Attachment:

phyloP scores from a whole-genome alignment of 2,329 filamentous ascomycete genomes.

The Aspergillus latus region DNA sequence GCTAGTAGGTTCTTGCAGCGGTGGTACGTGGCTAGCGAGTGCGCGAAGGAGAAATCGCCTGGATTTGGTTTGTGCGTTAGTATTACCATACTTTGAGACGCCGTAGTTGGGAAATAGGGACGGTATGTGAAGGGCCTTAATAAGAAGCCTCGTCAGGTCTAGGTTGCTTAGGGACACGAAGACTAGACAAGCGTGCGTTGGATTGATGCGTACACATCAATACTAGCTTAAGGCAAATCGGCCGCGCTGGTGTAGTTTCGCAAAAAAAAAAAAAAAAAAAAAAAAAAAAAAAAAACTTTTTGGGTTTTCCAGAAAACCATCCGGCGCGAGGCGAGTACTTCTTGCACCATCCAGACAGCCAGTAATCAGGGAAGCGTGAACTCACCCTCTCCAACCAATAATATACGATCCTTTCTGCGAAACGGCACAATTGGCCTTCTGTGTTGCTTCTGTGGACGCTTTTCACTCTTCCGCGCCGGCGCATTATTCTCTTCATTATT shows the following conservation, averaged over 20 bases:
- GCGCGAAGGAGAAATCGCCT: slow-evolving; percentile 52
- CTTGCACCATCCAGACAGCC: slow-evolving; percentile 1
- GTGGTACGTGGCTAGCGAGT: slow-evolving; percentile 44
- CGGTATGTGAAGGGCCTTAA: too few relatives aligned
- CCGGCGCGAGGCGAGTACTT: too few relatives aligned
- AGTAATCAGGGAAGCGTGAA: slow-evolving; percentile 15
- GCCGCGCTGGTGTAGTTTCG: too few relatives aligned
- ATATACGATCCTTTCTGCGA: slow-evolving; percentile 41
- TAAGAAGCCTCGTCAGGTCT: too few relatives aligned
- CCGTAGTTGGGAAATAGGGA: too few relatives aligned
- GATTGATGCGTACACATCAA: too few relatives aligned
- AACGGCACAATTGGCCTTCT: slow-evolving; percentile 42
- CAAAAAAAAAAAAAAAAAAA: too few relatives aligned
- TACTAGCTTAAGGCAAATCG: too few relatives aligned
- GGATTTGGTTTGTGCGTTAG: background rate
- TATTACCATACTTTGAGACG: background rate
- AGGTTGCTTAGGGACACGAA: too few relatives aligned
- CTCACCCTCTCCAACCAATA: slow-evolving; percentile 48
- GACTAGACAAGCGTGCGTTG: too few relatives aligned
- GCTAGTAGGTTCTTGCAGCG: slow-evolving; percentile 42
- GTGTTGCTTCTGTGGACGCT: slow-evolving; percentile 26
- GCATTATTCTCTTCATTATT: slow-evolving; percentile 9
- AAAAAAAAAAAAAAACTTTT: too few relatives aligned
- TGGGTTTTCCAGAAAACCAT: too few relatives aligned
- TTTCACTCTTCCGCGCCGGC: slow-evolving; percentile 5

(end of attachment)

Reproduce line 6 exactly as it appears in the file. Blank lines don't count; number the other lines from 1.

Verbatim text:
- CGGTATGTGAAGGGCCTTAA: too few relatives aligned